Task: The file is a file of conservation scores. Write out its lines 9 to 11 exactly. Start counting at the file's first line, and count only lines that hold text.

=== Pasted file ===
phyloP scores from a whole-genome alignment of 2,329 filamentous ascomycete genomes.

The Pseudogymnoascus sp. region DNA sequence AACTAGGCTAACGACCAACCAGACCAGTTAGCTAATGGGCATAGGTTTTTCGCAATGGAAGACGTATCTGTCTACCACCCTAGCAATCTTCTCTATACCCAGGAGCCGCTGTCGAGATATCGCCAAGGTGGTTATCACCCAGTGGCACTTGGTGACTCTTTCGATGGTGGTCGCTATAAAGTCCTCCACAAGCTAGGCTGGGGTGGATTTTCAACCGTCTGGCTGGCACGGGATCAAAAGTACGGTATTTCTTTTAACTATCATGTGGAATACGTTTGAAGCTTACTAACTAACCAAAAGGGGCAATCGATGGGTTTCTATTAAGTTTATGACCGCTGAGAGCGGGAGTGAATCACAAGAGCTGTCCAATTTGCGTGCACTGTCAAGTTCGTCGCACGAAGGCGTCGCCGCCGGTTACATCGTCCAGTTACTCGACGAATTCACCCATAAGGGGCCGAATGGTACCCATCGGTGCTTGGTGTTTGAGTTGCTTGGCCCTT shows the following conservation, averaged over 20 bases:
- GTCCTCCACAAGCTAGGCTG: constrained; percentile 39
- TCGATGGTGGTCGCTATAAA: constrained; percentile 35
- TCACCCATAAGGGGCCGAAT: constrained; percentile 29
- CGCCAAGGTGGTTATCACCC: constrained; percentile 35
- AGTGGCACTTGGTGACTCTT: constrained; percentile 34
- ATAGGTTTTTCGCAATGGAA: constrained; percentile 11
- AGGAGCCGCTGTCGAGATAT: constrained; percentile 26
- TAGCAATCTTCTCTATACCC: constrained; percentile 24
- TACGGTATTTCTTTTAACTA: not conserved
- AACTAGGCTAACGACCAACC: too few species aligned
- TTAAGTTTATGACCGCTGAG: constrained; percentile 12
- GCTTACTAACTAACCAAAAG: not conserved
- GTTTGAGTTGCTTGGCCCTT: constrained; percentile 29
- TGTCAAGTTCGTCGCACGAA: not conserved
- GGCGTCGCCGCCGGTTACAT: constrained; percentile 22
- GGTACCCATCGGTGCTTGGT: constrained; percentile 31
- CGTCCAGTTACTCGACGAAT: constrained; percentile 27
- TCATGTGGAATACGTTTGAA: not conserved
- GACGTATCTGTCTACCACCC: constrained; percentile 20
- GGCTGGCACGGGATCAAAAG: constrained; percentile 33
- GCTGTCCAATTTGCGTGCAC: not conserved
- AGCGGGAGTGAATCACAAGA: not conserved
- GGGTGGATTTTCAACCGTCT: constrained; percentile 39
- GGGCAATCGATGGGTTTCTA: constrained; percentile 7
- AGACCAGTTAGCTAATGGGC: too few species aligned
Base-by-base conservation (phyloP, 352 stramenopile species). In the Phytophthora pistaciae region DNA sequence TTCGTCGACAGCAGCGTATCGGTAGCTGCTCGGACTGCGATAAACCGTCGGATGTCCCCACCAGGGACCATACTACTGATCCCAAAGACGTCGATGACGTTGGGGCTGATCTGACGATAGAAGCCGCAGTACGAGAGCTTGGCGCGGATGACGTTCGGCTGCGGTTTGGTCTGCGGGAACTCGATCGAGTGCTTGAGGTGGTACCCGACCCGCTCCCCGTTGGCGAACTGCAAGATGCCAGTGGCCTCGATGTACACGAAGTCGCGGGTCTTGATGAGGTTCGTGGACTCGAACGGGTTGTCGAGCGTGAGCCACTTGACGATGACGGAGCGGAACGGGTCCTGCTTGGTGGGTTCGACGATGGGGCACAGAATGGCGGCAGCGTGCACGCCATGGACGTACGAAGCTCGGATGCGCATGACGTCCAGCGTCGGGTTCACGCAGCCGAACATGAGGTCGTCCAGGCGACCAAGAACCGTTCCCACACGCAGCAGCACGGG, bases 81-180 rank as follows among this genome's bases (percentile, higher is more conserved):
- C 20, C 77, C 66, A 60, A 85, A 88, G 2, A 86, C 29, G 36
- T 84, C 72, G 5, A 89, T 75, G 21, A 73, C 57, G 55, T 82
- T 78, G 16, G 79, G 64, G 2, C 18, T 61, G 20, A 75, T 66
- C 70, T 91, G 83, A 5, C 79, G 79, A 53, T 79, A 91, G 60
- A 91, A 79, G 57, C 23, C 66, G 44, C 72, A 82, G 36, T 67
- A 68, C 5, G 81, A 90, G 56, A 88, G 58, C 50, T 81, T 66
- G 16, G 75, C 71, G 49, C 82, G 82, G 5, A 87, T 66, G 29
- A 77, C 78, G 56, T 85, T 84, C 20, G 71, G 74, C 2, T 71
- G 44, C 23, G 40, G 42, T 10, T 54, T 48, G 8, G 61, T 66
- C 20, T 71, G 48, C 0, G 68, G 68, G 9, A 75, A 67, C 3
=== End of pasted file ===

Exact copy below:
- AGGAGCCGCTGTCGAGATAT: constrained; percentile 26
- TAGCAATCTTCTCTATACCC: constrained; percentile 24
- TACGGTATTTCTTTTAACTA: not conserved